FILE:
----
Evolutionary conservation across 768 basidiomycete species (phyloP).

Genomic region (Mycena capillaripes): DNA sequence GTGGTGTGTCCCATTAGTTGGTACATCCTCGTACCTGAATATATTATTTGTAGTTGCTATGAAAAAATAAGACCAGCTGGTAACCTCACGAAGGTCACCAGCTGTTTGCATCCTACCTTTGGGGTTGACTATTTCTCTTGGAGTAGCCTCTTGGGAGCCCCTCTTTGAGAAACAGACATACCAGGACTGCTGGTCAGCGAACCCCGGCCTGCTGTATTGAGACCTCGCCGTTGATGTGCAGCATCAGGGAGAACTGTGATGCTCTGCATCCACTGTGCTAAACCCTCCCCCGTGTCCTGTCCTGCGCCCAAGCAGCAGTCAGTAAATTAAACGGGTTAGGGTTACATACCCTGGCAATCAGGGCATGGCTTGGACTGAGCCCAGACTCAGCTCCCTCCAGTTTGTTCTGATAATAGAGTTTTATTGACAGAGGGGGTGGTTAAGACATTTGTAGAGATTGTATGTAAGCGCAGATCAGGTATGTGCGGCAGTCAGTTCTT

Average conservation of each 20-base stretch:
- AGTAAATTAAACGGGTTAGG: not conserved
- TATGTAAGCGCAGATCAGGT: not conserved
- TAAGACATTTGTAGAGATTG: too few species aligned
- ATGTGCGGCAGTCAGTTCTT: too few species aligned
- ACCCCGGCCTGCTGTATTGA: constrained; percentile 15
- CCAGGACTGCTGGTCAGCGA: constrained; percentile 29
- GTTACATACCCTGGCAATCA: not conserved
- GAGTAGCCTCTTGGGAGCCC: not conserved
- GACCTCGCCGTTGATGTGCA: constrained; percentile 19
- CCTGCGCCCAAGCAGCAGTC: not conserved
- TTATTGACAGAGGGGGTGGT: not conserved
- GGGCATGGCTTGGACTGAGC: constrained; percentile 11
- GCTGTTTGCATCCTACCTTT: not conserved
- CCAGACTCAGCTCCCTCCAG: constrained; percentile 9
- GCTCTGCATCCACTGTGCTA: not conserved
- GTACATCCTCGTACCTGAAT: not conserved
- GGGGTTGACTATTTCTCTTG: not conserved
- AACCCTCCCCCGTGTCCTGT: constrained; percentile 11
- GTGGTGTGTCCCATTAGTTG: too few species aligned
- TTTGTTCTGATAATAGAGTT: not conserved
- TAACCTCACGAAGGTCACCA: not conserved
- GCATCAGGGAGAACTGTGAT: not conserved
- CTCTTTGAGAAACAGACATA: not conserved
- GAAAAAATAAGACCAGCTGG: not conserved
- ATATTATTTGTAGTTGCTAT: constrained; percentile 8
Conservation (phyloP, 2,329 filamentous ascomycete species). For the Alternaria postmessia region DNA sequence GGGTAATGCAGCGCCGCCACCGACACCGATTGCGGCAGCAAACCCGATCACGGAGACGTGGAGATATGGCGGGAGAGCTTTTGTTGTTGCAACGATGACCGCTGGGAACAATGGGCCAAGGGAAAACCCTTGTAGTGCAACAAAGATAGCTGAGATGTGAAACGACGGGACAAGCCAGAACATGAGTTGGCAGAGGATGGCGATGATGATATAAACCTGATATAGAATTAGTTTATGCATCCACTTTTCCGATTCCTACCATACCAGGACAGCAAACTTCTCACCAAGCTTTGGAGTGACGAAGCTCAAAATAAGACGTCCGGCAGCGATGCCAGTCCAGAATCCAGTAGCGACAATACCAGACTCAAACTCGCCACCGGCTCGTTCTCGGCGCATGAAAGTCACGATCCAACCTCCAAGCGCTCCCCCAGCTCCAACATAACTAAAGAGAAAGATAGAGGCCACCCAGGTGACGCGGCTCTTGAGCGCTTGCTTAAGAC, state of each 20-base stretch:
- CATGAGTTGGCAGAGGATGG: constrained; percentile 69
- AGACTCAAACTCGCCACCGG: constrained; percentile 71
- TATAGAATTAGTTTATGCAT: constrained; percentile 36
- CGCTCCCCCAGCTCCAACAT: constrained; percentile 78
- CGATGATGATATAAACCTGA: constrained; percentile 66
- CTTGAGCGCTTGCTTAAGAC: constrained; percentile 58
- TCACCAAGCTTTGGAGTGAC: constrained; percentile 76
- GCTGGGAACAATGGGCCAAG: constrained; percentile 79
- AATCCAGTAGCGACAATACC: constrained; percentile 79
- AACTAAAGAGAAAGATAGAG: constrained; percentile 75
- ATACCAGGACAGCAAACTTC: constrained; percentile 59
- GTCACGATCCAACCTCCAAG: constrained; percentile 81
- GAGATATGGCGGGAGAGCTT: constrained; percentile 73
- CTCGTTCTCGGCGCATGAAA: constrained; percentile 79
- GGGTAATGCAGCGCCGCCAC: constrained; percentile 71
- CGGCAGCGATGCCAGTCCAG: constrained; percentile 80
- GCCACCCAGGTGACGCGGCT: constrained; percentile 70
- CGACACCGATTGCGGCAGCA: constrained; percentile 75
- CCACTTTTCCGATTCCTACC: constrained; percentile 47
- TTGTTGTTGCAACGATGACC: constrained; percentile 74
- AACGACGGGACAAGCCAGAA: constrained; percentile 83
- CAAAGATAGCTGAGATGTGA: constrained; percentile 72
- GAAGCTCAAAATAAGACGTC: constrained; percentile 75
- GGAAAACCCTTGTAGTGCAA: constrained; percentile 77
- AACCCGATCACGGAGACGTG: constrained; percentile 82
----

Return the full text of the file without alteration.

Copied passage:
Evolutionary conservation across 768 basidiomycete species (phyloP).

Genomic region (Mycena capillaripes): DNA sequence GTGGTGTGTCCCATTAGTTGGTACATCCTCGTACCTGAATATATTATTTGTAGTTGCTATGAAAAAATAAGACCAGCTGGTAACCTCACGAAGGTCACCAGCTGTTTGCATCCTACCTTTGGGGTTGACTATTTCTCTTGGAGTAGCCTCTTGGGAGCCCCTCTTTGAGAAACAGACATACCAGGACTGCTGGTCAGCGAACCCCGGCCTGCTGTATTGAGACCTCGCCGTTGATGTGCAGCATCAGGGAGAACTGTGATGCTCTGCATCCACTGTGCTAAACCCTCCCCCGTGTCCTGTCCTGCGCCCAAGCAGCAGTCAGTAAATTAAACGGGTTAGGGTTACATACCCTGGCAATCAGGGCATGGCTTGGACTGAGCCCAGACTCAGCTCCCTCCAGTTTGTTCTGATAATAGAGTTTTATTGACAGAGGGGGTGGTTAAGACATTTGTAGAGATTGTATGTAAGCGCAGATCAGGTATGTGCGGCAGTCAGTTCTT

Average conservation of each 20-base stretch:
- AGTAAATTAAACGGGTTAGG: not conserved
- TATGTAAGCGCAGATCAGGT: not conserved
- TAAGACATTTGTAGAGATTG: too few species aligned
- ATGTGCGGCAGTCAGTTCTT: too few species aligned
- ACCCCGGCCTGCTGTATTGA: constrained; percentile 15
- CCAGGACTGCTGGTCAGCGA: constrained; percentile 29
- GTTACATACCCTGGCAATCA: not conserved
- GAGTAGCCTCTTGGGAGCCC: not conserved
- GACCTCGCCGTTGATGTGCA: constrained; percentile 19
- CCTGCGCCCAAGCAGCAGTC: not conserved
- TTATTGACAGAGGGGGTGGT: not conserved
- GGGCATGGCTTGGACTGAGC: constrained; percentile 11
- GCTGTTTGCATCCTACCTTT: not conserved
- CCAGACTCAGCTCCCTCCAG: constrained; percentile 9
- GCTCTGCATCCACTGTGCTA: not conserved
- GTACATCCTCGTACCTGAAT: not conserved
- GGGGTTGACTATTTCTCTTG: not conserved
- AACCCTCCCCCGTGTCCTGT: constrained; percentile 11
- GTGGTGTGTCCCATTAGTTG: too few species aligned
- TTTGTTCTGATAATAGAGTT: not conserved
- TAACCTCACGAAGGTCACCA: not conserved
- GCATCAGGGAGAACTGTGAT: not conserved
- CTCTTTGAGAAACAGACATA: not conserved
- GAAAAAATAAGACCAGCTGG: not conserved
- ATATTATTTGTAGTTGCTAT: constrained; percentile 8
Conservation (phyloP, 2,329 filamentous ascomycete species). For the Alternaria postmessia region DNA sequence GGGTAATGCAGCGCCGCCACCGACACCGATTGCGGCAGCAAACCCGATCACGGAGACGTGGAGATATGGCGGGAGAGCTTTTGTTGTTGCAACGATGACCGCTGGGAACAATGGGCCAAGGGAAAACCCTTGTAGTGCAACAAAGATAGCTGAGATGTGAAACGACGGGACAAGCCAGAACATGAGTTGGCAGAGGATGGCGATGATGATATAAACCTGATATAGAATTAGTTTATGCATCCACTTTTCCGATTCCTACCATACCAGGACAGCAAACTTCTCACCAAGCTTTGGAGTGACGAAGCTCAAAATAAGACGTCCGGCAGCGATGCCAGTCCAGAATCCAGTAGCGACAATACCAGACTCAAACTCGCCACCGGCTCGTTCTCGGCGCATGAAAGTCACGATCCAACCTCCAAGCGCTCCCCCAGCTCCAACATAACTAAAGAGAAAGATAGAGGCCACCCAGGTGACGCGGCTCTTGAGCGCTTGCTTAAGAC, state of each 20-base stretch:
- CATGAGTTGGCAGAGGATGG: constrained; percentile 69
- AGACTCAAACTCGCCACCGG: constrained; percentile 71
- TATAGAATTAGTTTATGCAT: constrained; percentile 36
- CGCTCCCCCAGCTCCAACAT: constrained; percentile 78
- CGATGATGATATAAACCTGA: constrained; percentile 66
- CTTGAGCGCTTGCTTAAGAC: constrained; percentile 58
- TCACCAAGCTTTGGAGTGAC: constrained; percentile 76
- GCTGGGAACAATGGGCCAAG: constrained; percentile 79
- AATCCAGTAGCGACAATACC: constrained; percentile 79
- AACTAAAGAGAAAGATAGAG: constrained; percentile 75
- ATACCAGGACAGCAAACTTC: constrained; percentile 59
- GTCACGATCCAACCTCCAAG: constrained; percentile 81
- GAGATATGGCGGGAGAGCTT: constrained; percentile 73
- CTCGTTCTCGGCGCATGAAA: constrained; percentile 79
- GGGTAATGCAGCGCCGCCAC: constrained; percentile 71
- CGGCAGCGATGCCAGTCCAG: constrained; percentile 80
- GCCACCCAGGTGACGCGGCT: constrained; percentile 70
- CGACACCGATTGCGGCAGCA: constrained; percentile 75
- CCACTTTTCCGATTCCTACC: constrained; percentile 47
- TTGTTGTTGCAACGATGACC: constrained; percentile 74
- AACGACGGGACAAGCCAGAA: constrained; percentile 83
- CAAAGATAGCTGAGATGTGA: constrained; percentile 72
- GAAGCTCAAAATAAGACGTC: constrained; percentile 75
- GGAAAACCCTTGTAGTGCAA: constrained; percentile 77
- AACCCGATCACGGAGACGTG: constrained; percentile 82